Friday, August 9, 2013
New music from Fragile Branch
As I've been making posts in threes from time to time, I figure that now is as good a time as any to introduce my readers and friends to the young and promising Fragile Branch. The label already has a few releases out and seems determined to keep as busy as possible, with a full distro, custom button orders, and shirt and patch printing in addition to upcoming releases. Label head Andy was kind enough to send me a few cassettes for consideration, which I'm happy to share with all of you.
Starting things off is Maugrim's "Nothing, Bare." This cassette is firmly planted in the depressive black metal genre, but keeps it fresh and pleasant. While nods to some of the classics are clearly here, I don't feel like this is a stale homage so much as a true enthusiast creating something bleak and crushing. If the pained shrieks and somber melodies don't already direct you towards a darker place, the lyrics will surely make the artist's intentions clear. Many tracks on this album either beg for death or reflect on it in some way, and the music tends to meander along, pensive as the listener will surely be when focusing on such topics. By the time the album has ended, there is a sense of peace and bliss, a relief from the chaos within which the album often resides.
Next up is Lifelorn with "Katalis Sebuah Obsesi." Hailing from Kuala Lumpur, Malaysia, this artist creates a dense yet peaceful style of black metal that calls to mind efforts from groups like Lustre or earlier Jesu. While there is certainly a sense of darkness that often comes with the genre's overall aesthetic, I feel as though the catharsis here is greater than the misery. As an instrumental effort, I feel this album opens up enough space for the listener to imprint their own personal meaning without the artist's vision losing its clarity. There is beauty, and there is discomfort. This tape works best when each layer of the music is allowed to build up rather than all being presented at once--hearing the individual pieces as they grow towards a single entity is quite satisfying. While I try not to pick favorites, this one is uncommonly good and comes with the highest of recommendations.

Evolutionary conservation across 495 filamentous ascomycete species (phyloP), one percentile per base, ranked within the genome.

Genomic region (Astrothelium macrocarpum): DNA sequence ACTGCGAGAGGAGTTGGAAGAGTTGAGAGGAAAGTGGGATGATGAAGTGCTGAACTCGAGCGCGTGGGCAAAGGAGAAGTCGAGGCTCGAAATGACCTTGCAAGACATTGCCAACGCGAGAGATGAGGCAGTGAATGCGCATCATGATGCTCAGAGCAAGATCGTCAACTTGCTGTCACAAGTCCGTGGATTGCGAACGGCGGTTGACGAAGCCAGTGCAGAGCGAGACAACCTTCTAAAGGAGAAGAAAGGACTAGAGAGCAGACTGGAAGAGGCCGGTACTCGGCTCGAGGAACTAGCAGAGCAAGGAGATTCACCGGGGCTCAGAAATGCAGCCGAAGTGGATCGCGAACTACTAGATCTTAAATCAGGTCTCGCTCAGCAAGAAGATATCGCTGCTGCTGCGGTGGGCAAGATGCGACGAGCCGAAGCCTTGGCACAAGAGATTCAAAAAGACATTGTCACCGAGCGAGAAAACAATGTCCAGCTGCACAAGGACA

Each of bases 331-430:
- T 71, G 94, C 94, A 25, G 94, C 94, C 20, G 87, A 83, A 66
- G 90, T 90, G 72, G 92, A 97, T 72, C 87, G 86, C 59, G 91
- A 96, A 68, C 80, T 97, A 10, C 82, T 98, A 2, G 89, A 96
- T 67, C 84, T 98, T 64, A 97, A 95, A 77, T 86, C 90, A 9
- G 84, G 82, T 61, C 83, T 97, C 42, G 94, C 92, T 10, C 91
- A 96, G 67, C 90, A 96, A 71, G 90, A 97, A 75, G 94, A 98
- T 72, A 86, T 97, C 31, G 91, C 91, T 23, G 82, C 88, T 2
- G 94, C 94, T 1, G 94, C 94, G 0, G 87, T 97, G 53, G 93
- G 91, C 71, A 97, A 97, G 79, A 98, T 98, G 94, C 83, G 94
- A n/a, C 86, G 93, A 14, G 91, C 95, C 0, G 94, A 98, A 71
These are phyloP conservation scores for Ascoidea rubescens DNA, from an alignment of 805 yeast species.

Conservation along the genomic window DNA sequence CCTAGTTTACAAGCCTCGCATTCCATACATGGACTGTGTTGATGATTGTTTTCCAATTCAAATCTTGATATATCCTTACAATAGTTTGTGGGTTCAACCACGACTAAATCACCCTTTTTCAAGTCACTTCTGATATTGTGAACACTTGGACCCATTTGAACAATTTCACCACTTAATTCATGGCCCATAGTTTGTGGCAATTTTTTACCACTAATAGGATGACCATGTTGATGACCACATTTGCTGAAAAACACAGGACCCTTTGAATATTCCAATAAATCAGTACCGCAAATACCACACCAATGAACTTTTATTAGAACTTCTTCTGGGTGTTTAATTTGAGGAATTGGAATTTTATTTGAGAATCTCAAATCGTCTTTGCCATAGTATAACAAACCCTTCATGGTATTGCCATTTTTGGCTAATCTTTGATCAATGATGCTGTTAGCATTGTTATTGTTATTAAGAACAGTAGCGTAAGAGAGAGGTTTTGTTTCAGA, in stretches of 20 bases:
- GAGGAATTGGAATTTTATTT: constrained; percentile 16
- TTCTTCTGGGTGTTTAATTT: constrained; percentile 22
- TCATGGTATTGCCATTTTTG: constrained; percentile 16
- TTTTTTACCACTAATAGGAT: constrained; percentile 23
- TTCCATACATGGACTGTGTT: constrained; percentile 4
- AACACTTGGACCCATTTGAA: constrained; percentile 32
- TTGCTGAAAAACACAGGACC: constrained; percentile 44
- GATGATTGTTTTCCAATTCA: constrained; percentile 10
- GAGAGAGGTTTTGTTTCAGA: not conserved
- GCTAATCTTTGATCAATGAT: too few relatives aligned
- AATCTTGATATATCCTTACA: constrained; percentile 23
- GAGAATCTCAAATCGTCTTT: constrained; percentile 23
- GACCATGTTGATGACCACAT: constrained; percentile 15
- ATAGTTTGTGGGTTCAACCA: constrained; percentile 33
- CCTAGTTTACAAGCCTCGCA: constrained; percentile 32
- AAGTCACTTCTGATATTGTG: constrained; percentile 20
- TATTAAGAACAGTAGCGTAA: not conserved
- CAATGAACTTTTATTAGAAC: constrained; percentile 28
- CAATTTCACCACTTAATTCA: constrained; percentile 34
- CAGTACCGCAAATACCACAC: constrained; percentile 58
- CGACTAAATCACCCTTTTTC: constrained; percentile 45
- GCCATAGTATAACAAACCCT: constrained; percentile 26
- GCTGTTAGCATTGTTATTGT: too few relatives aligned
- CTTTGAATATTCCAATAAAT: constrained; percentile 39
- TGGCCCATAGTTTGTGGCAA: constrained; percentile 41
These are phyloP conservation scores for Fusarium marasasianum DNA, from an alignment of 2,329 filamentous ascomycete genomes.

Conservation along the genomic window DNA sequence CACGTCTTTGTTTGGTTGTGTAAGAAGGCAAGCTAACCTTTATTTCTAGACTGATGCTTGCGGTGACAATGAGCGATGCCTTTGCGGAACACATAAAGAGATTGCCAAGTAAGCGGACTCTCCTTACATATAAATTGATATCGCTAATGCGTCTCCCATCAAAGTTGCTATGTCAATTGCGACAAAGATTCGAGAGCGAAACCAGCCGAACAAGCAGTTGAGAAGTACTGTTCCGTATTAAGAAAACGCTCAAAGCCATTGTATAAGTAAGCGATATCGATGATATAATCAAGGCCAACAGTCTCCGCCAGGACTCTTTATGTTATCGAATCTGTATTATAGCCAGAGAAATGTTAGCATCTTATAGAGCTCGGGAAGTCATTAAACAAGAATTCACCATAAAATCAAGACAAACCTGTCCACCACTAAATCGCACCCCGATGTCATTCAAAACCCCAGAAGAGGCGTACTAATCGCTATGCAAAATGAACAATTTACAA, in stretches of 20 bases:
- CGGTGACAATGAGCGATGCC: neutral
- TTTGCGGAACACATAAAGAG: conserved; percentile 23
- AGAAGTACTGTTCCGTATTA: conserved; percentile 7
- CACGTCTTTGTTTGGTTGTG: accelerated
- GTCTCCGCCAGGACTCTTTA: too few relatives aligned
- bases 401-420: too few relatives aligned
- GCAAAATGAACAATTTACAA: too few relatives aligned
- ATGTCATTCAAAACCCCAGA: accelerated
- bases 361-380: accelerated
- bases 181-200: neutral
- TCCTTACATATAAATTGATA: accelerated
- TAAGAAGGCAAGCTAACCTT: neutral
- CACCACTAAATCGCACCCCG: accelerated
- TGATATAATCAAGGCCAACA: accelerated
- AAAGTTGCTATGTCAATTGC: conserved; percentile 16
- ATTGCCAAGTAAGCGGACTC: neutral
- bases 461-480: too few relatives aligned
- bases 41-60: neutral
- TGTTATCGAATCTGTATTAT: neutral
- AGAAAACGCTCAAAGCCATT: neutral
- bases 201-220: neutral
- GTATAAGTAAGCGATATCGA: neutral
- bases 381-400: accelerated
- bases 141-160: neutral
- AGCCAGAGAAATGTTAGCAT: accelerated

Rounding out the initial batch of Fragile Branch's releases is Filsufatia's "Buried Beneath & Forgotten." Displaying a noticeably cleaner production than the other two releases and also hailing from Malaysia, this is perhaps the middle ground between the other two groups presented in this review. The album opens with simple yet effective piano that is quickly joined by a full band's worth of instruments, crafting an elegant and reflective atmosphere. Much like Lifelorn, this release is purely instrumental, but it leans towards sorrow more than catharsis. Funereal keyboard melodies are often accompanied by distorted guitars as this one-man project builds atmosphere with precision and purpose.
Each of these fantastic tapes can be purchased in either a regular or special edition (which comes with more than just the patches I've pictured with my tapes) by visiting Fragile Branch's webstore. There is already a new lathe cut from Maugrim in stock and the label is planning their first LP release, Wanderlust's debut entitled "Monolithes entre ruines." I see great promise in this young label's selections and it's obvious that the stream of new music won't slow down any time soon.